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I am curious how one decides whether to encrypt cookies or not? And if so when should one use public private key over symmetric encryption?

  • Possible duplicate security.stackexchange.com/questions/67401/… – user2320464 Feb 11 '16 at 22:24
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    Considering that each implementation of encryption is a potential failure, since it is so often done badly even by experts. I'd consider twice all decisions that lead me to have so sensitive information in cookies that I'd have to encrypt them. – Simply G. Feb 12 '16 at 7:04
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If they contain sensitive information and you have no other solution than sending it in a cookie (you very likely don't). The pub/priv key model would not work easily within a browser, and would most likely not accomplish what you're trying to do.

Really you should not include any sensitive information in a cookie, and ones that do contain state data which you do not want modified should be signed using something like HMAC using a secret known only to the server.

  • Wouldn't a HMAC imply symmetric encryption, so the secret key must be shared? And why wouldn't pub/priv key model not work easily in the browser? – whatever489 Feb 12 '16 at 3:17
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    @whatever489 Who is it you want to share the secret with? – deviantfan Feb 12 '16 at 6:27
  • @deviantfan well no one really. Because if some malicious guy has access to y cookies, what is stopping him from having access to the AS key? So I was thinking PPK encryption and then even the client wouldnt know what is in the cookie. – whatever489 Feb 12 '16 at 12:05
  • @whatever489 The idea was not to put the key into a cookie. – deviantfan Feb 12 '16 at 16:07
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    HMAC is indeed symmetric, but the client does not need the ability to re-sign. This allows the server to use the same key to sign and validate the signature, and the client has no ability to sign. Pub/Priv doesn't work easily because this isn't a built-in mechanism the browser provides (beyond SSL/TLS for HTTPS) so you would need quite a bit of JavaScript to get this to work smoothly, and the use-cases that would require this model are pretty limited when dealing with most web-based applications. – Vetsin Feb 12 '16 at 18:16
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You should encrypt cookies by making them secure (only sent over HTTPS). There's really no reason to manually encrypt data with server side RSA/AES or similar or browser side RSA/AES. If you attempt it, you'll probably leave open vulnerabilities in your implementation, identification, and key exchange protocol.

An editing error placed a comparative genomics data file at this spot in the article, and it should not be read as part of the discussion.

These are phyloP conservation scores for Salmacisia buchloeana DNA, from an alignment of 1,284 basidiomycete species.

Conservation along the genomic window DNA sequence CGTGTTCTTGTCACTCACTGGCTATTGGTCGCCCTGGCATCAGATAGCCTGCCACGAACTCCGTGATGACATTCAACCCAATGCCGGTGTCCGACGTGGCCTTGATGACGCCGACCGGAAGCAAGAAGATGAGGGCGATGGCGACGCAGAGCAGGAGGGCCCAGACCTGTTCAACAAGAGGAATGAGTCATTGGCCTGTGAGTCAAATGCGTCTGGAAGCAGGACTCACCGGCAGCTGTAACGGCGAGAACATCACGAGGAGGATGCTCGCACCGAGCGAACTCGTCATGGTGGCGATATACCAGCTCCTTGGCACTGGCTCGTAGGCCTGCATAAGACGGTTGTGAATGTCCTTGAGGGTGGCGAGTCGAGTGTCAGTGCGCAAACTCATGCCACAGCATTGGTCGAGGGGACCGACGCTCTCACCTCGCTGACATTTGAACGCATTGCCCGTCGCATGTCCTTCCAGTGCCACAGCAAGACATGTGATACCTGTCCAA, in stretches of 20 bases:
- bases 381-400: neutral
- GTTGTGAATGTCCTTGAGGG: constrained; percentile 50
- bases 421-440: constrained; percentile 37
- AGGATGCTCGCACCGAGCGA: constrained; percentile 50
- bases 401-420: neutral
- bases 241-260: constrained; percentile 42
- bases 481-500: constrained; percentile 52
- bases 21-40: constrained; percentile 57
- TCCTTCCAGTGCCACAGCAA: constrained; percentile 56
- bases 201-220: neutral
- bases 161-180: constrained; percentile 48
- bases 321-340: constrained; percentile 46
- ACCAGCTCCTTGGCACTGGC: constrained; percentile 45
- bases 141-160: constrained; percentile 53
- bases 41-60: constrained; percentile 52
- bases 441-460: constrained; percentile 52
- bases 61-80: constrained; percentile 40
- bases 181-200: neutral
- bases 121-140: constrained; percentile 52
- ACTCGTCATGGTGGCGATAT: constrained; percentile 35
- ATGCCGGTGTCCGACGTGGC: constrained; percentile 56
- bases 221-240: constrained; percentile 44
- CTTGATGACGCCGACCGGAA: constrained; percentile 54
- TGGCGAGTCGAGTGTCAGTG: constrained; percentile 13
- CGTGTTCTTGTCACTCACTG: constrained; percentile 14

Your cookies should only contain information that you don't care if the browser at the other end sees or tampers with. You use transport layer security (TLS) to ensure that network eavesdroppers can't see your cookies or tamper with them.

If you have secrets that need to be associated with the user, you should store those secrets server-side and associate them with the user through a either:

  1. random session token that's long enough to be unfeasible to guess (e.g., 128 bits),
  2. session token generated via an HMAC generated server side on login with a server-side secret that identifies the user. This session is checked server side everytime a secret needs to be used. Something like HMAC(username+login_timestamp, key = server_side_secret) where you essentially hash a combination of the users information with the server side secret key. Then you can associate secrets with the username and before using the secrets, verify that the session token is valid by checking the HMAC is valid. So an attacker who alters their username (to someone else's) or changes the login date (to avoid automatic logout) can't pretend to be a valid signed in user.
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    Completely disagree. Sessions are a poor man's attempt to recreate a connected client/server model in an inherently disconnected protocol in which they do not belong. This doesn't scale, doesn't fit the HTTP architectural model, and is generally poor advice. – Xander Jan 18 '17 at 21:02
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Ah cookies. Little bites of delicious information from a web server. This technology has been around for a long time, is tried and true, and works very well if implemented correctly.

Now I say if implemented correctly, and there is a reason for that. Cookies contain information. Keeping secret information secret is a top priority. If that information isn't secret anymore, something bad can happen. This leads to the easiest way ever to decide if a cookie should be encrypted:

Does this cookie contain sensitive information?
Yes: ENCRYPT
No: Whatever

So how should you encrypt the cookie? Well that depends on the type of cookie:

Session/Server Side Only: Never let the user modify it(private, done on server only)
Private user data: symmetric, secure encryption so that the user can use the information inside of it

After that it's all about checking to make sure you're using the correct algorithms to encrypt your data securely, and have enough checks and balances to make sure they aren't tampered with(think JWT)

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